PART I - Mapping the Moving Parts
In this first FREE part, we give an overview of all the moving parts involved with the setup of a crypto hedge fund.
A. When do I need a fund?
Many of our clients trade crypto in their personal account or via a proprietary vehicle.
A fair number show very encouraging (and occasionally spectacular) performance, but do not have meaningful amounts of capital of their own and/or want to scale their assets under management by taking outside money.
At what point is a Fund setup required?
The legal analysis is that a Fund is required the moment you manage money for other people.
If you simply pool assets with friends and family and all of them have an equal say in how the assets are invested, you merely have a club. However the moment investment decisions are delegated to one or more managers (we will refer to them as “Managers” with capital M in the context of a Fund setup) you have a de facto Fund and will want to structure it as a Fund for your and your investors’ protection.
An initial track record will not be sufficient to attract outside money: only with a credible setup will you be able to attract capital and charge the level of performance fees that, if you do well, will propel you into the rarified league of top hedge fund managers.
Such robust setup seeks to minimize the infrastructure risk, leaving investors exposed to only the investment risk.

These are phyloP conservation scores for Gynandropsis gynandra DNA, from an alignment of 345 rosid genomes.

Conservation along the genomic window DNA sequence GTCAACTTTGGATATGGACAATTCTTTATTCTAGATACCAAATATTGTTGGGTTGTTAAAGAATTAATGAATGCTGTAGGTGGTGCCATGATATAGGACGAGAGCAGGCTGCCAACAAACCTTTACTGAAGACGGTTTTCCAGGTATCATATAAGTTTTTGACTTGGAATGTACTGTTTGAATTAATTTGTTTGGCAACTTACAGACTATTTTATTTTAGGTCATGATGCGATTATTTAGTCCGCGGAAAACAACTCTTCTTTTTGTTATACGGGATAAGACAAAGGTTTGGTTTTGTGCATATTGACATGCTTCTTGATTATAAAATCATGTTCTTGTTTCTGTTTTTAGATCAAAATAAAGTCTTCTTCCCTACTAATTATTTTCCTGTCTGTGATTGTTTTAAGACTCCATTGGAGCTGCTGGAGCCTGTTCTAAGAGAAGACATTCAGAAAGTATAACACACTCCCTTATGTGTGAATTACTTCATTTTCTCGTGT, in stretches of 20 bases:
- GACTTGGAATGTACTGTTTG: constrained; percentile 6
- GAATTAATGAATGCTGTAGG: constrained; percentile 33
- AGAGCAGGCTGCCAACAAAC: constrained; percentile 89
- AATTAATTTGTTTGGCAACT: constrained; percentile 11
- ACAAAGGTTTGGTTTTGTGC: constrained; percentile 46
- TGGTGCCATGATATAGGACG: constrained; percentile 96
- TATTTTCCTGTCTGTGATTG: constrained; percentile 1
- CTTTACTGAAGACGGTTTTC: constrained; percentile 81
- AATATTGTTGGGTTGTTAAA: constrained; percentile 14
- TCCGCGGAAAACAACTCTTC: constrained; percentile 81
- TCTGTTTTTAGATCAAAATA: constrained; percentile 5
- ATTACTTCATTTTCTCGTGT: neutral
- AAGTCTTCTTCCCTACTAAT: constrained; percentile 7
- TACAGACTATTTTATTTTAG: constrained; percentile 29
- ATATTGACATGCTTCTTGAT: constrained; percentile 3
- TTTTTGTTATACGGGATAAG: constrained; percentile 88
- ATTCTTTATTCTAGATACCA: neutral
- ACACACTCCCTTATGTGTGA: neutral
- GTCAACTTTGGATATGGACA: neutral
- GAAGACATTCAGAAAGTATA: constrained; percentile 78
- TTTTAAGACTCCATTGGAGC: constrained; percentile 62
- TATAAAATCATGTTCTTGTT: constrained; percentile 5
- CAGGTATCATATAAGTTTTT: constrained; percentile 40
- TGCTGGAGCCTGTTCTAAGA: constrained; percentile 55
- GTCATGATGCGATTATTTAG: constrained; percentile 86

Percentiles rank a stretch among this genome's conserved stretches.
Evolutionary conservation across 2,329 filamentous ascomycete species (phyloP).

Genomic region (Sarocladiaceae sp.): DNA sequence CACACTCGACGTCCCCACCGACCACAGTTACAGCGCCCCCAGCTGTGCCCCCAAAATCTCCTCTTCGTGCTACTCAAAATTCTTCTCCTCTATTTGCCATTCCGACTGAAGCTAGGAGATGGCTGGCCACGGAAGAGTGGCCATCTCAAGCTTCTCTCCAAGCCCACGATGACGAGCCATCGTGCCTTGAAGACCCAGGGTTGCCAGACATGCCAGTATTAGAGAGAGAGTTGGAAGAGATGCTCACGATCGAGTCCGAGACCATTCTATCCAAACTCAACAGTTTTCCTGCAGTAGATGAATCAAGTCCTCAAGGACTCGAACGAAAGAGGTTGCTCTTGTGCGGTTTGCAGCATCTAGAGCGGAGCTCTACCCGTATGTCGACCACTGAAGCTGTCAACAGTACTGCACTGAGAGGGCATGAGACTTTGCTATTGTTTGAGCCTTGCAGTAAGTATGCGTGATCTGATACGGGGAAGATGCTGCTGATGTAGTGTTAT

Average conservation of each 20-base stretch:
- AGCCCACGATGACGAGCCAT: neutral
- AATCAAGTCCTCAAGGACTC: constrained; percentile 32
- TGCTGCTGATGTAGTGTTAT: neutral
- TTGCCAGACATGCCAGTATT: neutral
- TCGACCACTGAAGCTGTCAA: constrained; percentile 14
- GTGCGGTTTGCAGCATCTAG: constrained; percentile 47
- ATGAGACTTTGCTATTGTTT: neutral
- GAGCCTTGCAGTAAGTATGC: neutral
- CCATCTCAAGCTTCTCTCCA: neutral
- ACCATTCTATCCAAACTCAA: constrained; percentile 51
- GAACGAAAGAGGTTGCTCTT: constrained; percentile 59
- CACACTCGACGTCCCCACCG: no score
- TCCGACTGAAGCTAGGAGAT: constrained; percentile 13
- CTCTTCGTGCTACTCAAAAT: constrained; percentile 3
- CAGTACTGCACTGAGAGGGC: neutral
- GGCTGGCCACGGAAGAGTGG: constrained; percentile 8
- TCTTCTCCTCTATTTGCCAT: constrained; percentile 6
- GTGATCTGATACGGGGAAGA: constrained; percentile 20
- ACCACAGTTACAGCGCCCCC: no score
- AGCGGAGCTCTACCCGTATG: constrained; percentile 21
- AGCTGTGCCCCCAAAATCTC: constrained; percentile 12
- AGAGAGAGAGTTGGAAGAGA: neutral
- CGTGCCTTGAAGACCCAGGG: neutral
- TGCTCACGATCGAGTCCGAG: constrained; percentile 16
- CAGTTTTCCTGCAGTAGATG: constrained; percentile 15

This distinction is significant:
Investment risk comes from being exposed to the market and the Manager’s strategy. An investor who decides to stay passive, e.g., by just holding BTC, still takes market risk. An investor who allocates capital to an active strategy will add active portfolio management risk — essentially the risk you (or your algos) make the wrong calls (or make more wrong than right calls).
Typically, portfolio management risks such as your algos not performing as expected, your risk management blowing up, or even a fat finger order entry mistake are considered investment risks as they relate directly to your activities as Manager.
As part of how you manage such investment risk, investors will want comfort about your strategy, including how it performed in the past, your team and their roles, your risk management policies etc.
Pretty much all residual risks to investors can be categorized as infrastructure risk. This includes where you decide to set up your fund, how your and investors’ rights are protected in the fund documentation, whether and with whom you custody the fund assets with an outside custodian, who is your fund admin, and who looks after your entity setup and maintenance.
Here, investors will want to see two things: (1) a stable of recognizable names, e.g., custodians, legal counsel, fund admin, and (2) best practices, i.e. a structure they recognize.
Otonomos’ overall approach when setting up a Fund for our clients reflects our view that crypto is already a new asset class with higher risks, therefore adding an innovative structure may scare off investors.
Many of the templates and practices that have emerged out of the “tradfin” hedge fund world can be copied over to your crypto hedge fund setup. As a result, sticking to such tried and tested formulas will help you raise and save money.
In addition, as non-lawyers who coordinate the setup and launch of many new funds in the crypto space, Otonomos has developed a reasonably good feel for the commercial boobytraps that, if you were to parameter your fund terms wrongly, could kill you as a Manager. Part III will dissect those terms in detail, whilst this Part focuses mainly on the infrastructure risks.
B. How much will it cost?
Before we dive in, let’s talk money first.
For many aspiring managers, whether or not to set up a Fund may be a simple matter of budget. But how much do you need?